Former Alaska Department of Natural Resources Commissioner Dan SullivanDaniel Scott SullivanBipartisan senators ask congressional leadership to extend census deadline Davis: The Hall of Shame for GOP senators who remain silent on Donald Trump Lincoln Project expands GOP target list, winning Trump ire MORE (R) has a lead on Sen. Mark BegichMark Peter BegichAlaska political mess has legislators divided over meeting place Former GOP chairman Royce joins lobbying shop Lobbying world MORE (D-Alaska), the latest good news for Republicans on a dominant night.

Sullivan leads Begich by 49 percent to 45 percent with 100 percent of precincts reporting. The Associated Press has not called the race, and Begich has not conceded.


Sullivan ran a disciplined campaign, posting huge fundraising numbers and relentlessly tying Begich to President Obama, as he attacked government regulation. 

He managed to unite a fractured Republican base, boosted by the endorsements of his primary foes 2010 Senate nominee Joe Miller (R) and outgoing Alaska Lt. Gov. Mead Treadwell (R). He also got a big boost with centrists and independents from Sen. Lisa Murkowski (R-Alaska), who gave him a hearty endorsement and fought with Begich throughout the campaign.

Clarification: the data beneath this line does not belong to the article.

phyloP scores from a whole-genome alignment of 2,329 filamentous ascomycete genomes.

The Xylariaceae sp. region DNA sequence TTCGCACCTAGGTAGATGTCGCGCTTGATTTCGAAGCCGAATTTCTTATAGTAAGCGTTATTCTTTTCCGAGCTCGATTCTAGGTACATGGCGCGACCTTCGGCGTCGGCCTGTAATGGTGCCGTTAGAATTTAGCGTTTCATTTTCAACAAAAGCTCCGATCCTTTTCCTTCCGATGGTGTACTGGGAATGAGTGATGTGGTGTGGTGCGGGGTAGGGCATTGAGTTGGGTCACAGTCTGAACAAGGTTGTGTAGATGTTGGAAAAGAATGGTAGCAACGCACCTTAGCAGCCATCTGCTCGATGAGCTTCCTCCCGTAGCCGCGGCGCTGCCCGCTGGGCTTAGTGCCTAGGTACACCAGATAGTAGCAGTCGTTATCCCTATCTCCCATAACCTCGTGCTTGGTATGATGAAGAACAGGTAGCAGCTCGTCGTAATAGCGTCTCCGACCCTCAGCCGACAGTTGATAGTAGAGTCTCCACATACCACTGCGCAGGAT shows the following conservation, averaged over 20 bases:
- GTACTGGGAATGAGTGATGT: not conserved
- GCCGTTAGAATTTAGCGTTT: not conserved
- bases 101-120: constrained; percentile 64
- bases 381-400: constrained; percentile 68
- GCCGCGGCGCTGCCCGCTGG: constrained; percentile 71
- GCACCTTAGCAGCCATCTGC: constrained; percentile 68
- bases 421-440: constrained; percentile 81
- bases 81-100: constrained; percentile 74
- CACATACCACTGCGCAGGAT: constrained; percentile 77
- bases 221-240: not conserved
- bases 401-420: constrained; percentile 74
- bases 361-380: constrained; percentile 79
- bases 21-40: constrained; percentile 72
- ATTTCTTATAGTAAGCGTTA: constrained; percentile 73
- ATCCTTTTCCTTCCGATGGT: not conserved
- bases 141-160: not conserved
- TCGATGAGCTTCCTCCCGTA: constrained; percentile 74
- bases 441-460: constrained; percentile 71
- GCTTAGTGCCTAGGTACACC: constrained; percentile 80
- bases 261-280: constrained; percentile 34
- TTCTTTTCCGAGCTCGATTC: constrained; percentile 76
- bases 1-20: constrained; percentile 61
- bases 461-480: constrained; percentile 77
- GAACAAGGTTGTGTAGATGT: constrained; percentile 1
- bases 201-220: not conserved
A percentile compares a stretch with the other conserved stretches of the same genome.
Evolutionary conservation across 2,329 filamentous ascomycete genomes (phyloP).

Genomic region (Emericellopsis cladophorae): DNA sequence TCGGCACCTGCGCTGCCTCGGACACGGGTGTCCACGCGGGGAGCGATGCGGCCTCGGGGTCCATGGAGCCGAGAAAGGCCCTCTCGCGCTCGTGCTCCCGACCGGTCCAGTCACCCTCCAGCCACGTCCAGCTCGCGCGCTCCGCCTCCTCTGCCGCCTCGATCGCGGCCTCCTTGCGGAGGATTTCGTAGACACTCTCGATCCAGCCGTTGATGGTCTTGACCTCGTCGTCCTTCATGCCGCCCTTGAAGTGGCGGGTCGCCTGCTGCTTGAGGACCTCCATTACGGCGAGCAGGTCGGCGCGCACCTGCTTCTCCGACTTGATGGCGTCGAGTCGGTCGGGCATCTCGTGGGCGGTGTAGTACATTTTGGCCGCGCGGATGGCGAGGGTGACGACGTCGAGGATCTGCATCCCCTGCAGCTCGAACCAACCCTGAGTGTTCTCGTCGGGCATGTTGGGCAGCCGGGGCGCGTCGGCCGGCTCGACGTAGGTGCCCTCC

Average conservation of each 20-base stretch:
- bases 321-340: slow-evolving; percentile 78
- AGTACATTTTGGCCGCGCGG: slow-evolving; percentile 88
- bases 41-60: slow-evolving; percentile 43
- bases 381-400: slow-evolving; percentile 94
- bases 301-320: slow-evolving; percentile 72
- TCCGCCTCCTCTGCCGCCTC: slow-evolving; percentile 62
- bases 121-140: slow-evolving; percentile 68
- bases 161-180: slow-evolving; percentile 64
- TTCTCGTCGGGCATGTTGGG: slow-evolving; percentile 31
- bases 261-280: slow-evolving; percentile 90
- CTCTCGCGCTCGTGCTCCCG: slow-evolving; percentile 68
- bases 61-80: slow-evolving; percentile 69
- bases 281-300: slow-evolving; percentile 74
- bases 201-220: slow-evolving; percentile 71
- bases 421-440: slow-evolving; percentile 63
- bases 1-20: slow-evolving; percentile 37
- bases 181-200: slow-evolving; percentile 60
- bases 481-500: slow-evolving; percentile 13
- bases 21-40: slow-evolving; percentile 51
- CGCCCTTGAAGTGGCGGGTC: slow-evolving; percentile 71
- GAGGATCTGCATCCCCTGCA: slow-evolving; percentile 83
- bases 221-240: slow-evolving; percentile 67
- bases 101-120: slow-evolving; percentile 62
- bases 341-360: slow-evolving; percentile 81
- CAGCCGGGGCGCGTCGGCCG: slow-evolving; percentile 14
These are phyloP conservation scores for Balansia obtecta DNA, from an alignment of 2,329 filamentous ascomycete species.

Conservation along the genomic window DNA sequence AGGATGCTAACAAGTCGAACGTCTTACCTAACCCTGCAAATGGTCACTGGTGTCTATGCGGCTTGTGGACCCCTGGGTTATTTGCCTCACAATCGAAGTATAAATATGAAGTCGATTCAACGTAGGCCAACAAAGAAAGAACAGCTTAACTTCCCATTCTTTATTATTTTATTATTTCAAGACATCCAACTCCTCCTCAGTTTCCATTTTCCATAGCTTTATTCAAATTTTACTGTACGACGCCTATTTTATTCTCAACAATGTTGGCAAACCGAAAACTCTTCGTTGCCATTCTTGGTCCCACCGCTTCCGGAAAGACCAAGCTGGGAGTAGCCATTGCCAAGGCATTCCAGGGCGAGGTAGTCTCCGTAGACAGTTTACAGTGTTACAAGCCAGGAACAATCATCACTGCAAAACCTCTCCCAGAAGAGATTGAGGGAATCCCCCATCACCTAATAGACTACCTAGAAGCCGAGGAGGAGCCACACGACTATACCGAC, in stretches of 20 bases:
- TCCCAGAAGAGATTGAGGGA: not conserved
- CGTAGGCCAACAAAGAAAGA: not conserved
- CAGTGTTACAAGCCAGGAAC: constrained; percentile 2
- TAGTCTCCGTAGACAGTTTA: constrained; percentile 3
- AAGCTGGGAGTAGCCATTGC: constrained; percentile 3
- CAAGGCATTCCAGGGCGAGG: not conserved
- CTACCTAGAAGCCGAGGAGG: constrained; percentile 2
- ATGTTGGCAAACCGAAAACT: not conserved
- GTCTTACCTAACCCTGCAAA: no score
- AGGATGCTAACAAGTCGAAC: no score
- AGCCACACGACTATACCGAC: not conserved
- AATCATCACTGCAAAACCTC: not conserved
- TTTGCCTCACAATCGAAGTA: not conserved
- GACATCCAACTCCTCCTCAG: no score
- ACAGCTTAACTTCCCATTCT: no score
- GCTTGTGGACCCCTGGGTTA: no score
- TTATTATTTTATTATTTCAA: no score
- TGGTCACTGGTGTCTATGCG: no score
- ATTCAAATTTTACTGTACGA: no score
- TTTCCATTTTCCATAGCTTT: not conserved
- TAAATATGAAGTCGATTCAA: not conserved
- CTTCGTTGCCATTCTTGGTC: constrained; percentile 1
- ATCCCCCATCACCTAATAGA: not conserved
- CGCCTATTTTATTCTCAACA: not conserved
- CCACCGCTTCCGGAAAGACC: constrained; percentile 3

Begich ran hard on centrist credentials, highlighting his splits from Obama on energy production, gun control and other issues. But it appears that he couldn't get enough distance from the president on a terrible night for his party and in the heavily Republican state.

Begich isn't conceding, arguing that the outstanding rural vote could help him close the gap. Begich's campaign has long been predicated big wins in rural Alaska, which has large populations of Native Alaskans.

"From Southeast Alaska to the North Slope, every Alaskan deserves to have their vote counted," Begich campaign manager Susanne Fleek-Green said in a statement Wednesday morning. "Senator Begich is proud to have run the most extensive campaign in rural Alaska's history and to have stood for the rights of Alaska Natives and rural Alaska. Begich will make a statement on the race after counts arrive from the seventy outstanding villages and when the number of outstanding absentee and questioned ballots is clear."

— This report was originally published at 4:07 a.m. and last updated at 6:44 a.m.